Geoffrey Rush Bio
Geoffrey Rush is an Australian actor. He is amongst 24 people who have won the Triple Crown of Acting: an Academy Award, a Primetime Emmy Award and a Tony Award.
Rush has won one Academy Award for acting, three British Academy Film Awards, two Golden Globe Awards, and four Screen Actors Guild Awards.
Geoffrey Rush Quick Facts
He was born on 6 July 1951 in Toowoomba, Australia
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Rush was born in Toowoomba, Queensland, the son of Merle (Bischof), a department store sales assistant, and Roy Baden Rush, an accountant for the Royal Australian Air Force.
Rush father was of English, Irish, and Scottish ancestry, and his mother was of German descent. His parents divorced when he was five, and his mother subsequently took him to live with her parents in suburban Brisbane.
Before he began his acting career, Rush attended Brisbane State High School, and graduated from the University of Queensland with a bachelor’s degree in Arts.
While at university, he was talent-spotted by Queensland Theatre Company (QTC) in Brisbane. Rush began his career with QTC in 1971, appearing in 17 productions.
In 1975, Rush went to Paris for two years and studied mime, movement and theatre at L’École Internationale de Théâtre Jacques Lecoq, before returning to resume his stage career with QTC.
In 1979, he shared an apartment with actor Mel Gibson for four months while they co-starred in a stage production of Waiting for Godot.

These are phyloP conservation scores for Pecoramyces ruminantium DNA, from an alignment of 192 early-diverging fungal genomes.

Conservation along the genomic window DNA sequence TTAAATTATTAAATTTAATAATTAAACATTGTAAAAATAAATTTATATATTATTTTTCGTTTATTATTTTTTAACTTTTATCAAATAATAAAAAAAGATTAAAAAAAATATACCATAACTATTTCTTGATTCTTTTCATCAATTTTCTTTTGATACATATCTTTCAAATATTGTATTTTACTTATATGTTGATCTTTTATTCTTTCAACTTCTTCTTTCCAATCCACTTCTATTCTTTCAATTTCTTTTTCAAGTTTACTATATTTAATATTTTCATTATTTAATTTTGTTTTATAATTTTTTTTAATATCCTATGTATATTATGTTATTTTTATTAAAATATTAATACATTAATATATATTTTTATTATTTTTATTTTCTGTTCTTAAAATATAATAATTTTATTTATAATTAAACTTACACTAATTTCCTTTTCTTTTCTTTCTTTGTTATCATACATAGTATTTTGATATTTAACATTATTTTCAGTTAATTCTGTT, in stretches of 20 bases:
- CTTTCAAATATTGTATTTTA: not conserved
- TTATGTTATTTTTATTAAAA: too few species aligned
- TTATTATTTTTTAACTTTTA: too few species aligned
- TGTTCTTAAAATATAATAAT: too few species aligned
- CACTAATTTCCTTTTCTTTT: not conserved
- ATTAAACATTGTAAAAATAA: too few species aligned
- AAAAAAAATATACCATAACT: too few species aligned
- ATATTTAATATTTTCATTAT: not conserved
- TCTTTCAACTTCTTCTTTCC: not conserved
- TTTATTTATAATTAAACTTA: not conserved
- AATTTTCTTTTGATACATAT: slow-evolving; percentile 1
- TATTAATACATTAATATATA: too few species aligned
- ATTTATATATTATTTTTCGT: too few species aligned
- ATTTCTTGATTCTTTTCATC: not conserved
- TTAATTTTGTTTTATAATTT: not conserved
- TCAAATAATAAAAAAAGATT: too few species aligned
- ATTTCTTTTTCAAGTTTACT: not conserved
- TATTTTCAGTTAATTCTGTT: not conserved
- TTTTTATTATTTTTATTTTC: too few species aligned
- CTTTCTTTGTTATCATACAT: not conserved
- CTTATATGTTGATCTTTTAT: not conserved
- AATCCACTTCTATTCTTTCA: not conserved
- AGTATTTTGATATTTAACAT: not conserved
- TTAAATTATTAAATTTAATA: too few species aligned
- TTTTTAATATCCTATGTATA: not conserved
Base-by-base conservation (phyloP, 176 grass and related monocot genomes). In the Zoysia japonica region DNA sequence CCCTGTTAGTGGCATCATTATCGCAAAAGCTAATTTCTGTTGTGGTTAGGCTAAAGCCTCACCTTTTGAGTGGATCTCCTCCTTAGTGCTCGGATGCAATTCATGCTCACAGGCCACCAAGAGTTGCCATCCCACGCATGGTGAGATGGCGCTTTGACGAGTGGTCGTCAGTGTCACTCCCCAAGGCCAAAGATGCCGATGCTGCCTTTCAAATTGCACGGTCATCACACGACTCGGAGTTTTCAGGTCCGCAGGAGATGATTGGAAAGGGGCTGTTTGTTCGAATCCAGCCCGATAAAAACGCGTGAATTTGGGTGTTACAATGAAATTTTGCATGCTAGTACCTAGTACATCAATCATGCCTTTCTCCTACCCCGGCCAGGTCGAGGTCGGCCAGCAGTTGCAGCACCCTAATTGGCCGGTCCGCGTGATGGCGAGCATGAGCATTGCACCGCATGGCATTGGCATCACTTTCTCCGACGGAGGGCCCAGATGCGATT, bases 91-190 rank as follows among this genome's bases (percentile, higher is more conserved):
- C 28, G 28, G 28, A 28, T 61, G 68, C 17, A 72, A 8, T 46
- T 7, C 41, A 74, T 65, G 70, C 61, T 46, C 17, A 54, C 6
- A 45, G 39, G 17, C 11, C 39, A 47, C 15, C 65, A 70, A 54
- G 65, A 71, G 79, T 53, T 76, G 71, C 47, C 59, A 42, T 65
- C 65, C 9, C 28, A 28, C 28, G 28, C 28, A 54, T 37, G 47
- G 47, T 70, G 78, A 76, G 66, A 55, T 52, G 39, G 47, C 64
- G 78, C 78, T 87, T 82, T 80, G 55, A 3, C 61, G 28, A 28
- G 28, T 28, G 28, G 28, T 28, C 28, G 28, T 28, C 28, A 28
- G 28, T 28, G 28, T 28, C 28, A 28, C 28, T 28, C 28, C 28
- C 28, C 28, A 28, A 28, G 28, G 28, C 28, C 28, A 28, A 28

Personal life, Married, Wife, Children
Since 1988, Rush has been married to actress Jane Menelaus, with whom he has a daughter, Angelica (born 1992), and a son, James (born 1995). Rush lives in Melbourne, in the suburb of Camberwell.
Geoffrey Rush wins at least $850,000
- Geoffrey Rush has been awarded at least $850,000 – rising to millions – over a series of articles printed by the Daily Telegraph.
- Justice Michael Wigney said the articles conveyed the imputations that Rush was “a pervert”, “a sexual predator” and “committed sexual assault in a theatre” during a production of King Lear in 2015-16.
- The Telegraph’s defence of truth failed.
- Wigney said the complainant, Eryn Jean Norvill, was “prone to exaggeration and embellishment”, and had been “contradicted” by the director, Neil Armfield, and cast members Robyn Nevin and Helen Buday.
- Wigney awarded Rush aggravated damages because of the Telegraph’s poor journalistic conduct, calling it “a recklessly irresponsible piece of sensationalist journalism of the worst kind”.
- He awarded Rush $850,000 for the damage to his reputation alone, and said he would award more in compensation for Rush’s lost earnings. This will be determined on 10 May, but will be in the millions, given Rush’s earning capacity.
- The Daily Telegraph can appeal the costs and the judgment, but this will only be known after 10 May.
- Outside court, Norvill said she stood by what she said, and she never intended for this to go to court.